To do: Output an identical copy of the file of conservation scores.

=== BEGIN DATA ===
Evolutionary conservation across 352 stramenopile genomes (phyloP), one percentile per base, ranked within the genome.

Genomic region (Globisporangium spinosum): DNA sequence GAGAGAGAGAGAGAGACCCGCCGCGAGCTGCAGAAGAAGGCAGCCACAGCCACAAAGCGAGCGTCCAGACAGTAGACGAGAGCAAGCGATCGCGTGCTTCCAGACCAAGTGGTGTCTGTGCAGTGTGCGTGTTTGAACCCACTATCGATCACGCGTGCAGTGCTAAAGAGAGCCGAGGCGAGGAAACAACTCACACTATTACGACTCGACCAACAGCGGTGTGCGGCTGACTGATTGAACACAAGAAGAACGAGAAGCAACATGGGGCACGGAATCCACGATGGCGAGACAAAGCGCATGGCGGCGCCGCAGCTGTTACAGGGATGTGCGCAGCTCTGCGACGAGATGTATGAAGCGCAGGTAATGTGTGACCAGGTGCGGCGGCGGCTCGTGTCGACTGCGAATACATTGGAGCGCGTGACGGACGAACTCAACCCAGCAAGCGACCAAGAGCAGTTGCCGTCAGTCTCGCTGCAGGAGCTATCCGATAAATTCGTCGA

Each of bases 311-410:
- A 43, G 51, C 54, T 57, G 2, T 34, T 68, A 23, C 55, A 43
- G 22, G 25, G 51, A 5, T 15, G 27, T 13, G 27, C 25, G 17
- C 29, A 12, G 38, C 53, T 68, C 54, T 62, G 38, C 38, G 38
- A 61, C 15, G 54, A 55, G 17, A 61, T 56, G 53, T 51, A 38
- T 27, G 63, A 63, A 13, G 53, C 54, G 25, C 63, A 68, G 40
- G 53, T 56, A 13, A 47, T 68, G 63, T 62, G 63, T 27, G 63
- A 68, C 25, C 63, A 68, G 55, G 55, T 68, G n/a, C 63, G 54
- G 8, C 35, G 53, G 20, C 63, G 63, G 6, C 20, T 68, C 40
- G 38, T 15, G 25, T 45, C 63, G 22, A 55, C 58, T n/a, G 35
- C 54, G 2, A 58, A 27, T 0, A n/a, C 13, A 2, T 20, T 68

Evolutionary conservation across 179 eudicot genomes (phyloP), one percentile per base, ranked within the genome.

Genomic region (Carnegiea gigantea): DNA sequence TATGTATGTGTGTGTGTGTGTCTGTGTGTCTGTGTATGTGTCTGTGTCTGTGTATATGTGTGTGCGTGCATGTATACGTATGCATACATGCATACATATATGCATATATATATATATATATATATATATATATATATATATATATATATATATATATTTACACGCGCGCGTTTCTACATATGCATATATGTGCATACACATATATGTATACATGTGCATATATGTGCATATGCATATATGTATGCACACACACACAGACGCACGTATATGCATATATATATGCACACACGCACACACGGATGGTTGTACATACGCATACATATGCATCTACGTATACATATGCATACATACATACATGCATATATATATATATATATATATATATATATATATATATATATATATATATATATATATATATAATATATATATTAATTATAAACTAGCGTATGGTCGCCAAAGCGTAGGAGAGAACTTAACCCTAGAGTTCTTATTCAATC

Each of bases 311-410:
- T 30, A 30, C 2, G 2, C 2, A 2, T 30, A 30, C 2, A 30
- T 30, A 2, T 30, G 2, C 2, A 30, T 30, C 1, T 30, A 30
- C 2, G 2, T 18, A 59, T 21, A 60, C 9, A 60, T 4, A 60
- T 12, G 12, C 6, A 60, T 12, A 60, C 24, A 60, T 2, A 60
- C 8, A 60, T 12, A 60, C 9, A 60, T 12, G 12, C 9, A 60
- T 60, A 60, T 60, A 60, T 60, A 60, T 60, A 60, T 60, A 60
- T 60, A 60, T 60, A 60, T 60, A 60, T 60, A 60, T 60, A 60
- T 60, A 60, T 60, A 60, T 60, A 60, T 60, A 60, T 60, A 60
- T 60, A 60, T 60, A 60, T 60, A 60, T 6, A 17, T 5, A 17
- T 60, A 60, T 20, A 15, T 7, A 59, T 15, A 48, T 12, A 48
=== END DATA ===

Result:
Evolutionary conservation across 352 stramenopile genomes (phyloP), one percentile per base, ranked within the genome.

Genomic region (Globisporangium spinosum): DNA sequence GAGAGAGAGAGAGAGACCCGCCGCGAGCTGCAGAAGAAGGCAGCCACAGCCACAAAGCGAGCGTCCAGACAGTAGACGAGAGCAAGCGATCGCGTGCTTCCAGACCAAGTGGTGTCTGTGCAGTGTGCGTGTTTGAACCCACTATCGATCACGCGTGCAGTGCTAAAGAGAGCCGAGGCGAGGAAACAACTCACACTATTACGACTCGACCAACAGCGGTGTGCGGCTGACTGATTGAACACAAGAAGAACGAGAAGCAACATGGGGCACGGAATCCACGATGGCGAGACAAAGCGCATGGCGGCGCCGCAGCTGTTACAGGGATGTGCGCAGCTCTGCGACGAGATGTATGAAGCGCAGGTAATGTGTGACCAGGTGCGGCGGCGGCTCGTGTCGACTGCGAATACATTGGAGCGCGTGACGGACGAACTCAACCCAGCAAGCGACCAAGAGCAGTTGCCGTCAGTCTCGCTGCAGGAGCTATCCGATAAATTCGTCGA

Each of bases 311-410:
- A 43, G 51, C 54, T 57, G 2, T 34, T 68, A 23, C 55, A 43
- G 22, G 25, G 51, A 5, T 15, G 27, T 13, G 27, C 25, G 17
- C 29, A 12, G 38, C 53, T 68, C 54, T 62, G 38, C 38, G 38
- A 61, C 15, G 54, A 55, G 17, A 61, T 56, G 53, T 51, A 38
- T 27, G 63, A 63, A 13, G 53, C 54, G 25, C 63, A 68, G 40
- G 53, T 56, A 13, A 47, T 68, G 63, T 62, G 63, T 27, G 63
- A 68, C 25, C 63, A 68, G 55, G 55, T 68, G n/a, C 63, G 54
- G 8, C 35, G 53, G 20, C 63, G 63, G 6, C 20, T 68, C 40
- G 38, T 15, G 25, T 45, C 63, G 22, A 55, C 58, T n/a, G 35
- C 54, G 2, A 58, A 27, T 0, A n/a, C 13, A 2, T 20, T 68

Evolutionary conservation across 179 eudicot genomes (phyloP), one percentile per base, ranked within the genome.

Genomic region (Carnegiea gigantea): DNA sequence TATGTATGTGTGTGTGTGTGTCTGTGTGTCTGTGTATGTGTCTGTGTCTGTGTATATGTGTGTGCGTGCATGTATACGTATGCATACATGCATACATATATGCATATATATATATATATATATATATATATATATATATATATATATATATATATATTTACACGCGCGCGTTTCTACATATGCATATATGTGCATACACATATATGTATACATGTGCATATATGTGCATATGCATATATGTATGCACACACACACAGACGCACGTATATGCATATATATATGCACACACGCACACACGGATGGTTGTACATACGCATACATATGCATCTACGTATACATATGCATACATACATACATGCATATATATATATATATATATATATATATATATATATATATATATATATATATATATATATATAATATATATATTAATTATAAACTAGCGTATGGTCGCCAAAGCGTAGGAGAGAACTTAACCCTAGAGTTCTTATTCAATC

Each of bases 311-410:
- T 30, A 30, C 2, G 2, C 2, A 2, T 30, A 30, C 2, A 30
- T 30, A 2, T 30, G 2, C 2, A 30, T 30, C 1, T 30, A 30
- C 2, G 2, T 18, A 59, T 21, A 60, C 9, A 60, T 4, A 60
- T 12, G 12, C 6, A 60, T 12, A 60, C 24, A 60, T 2, A 60
- C 8, A 60, T 12, A 60, C 9, A 60, T 12, G 12, C 9, A 60
- T 60, A 60, T 60, A 60, T 60, A 60, T 60, A 60, T 60, A 60
- T 60, A 60, T 60, A 60, T 60, A 60, T 60, A 60, T 60, A 60
- T 60, A 60, T 60, A 60, T 60, A 60, T 60, A 60, T 60, A 60
- T 60, A 60, T 60, A 60, T 60, A 60, T 6, A 17, T 5, A 17
- T 60, A 60, T 20, A 15, T 7, A 59, T 15, A 48, T 12, A 48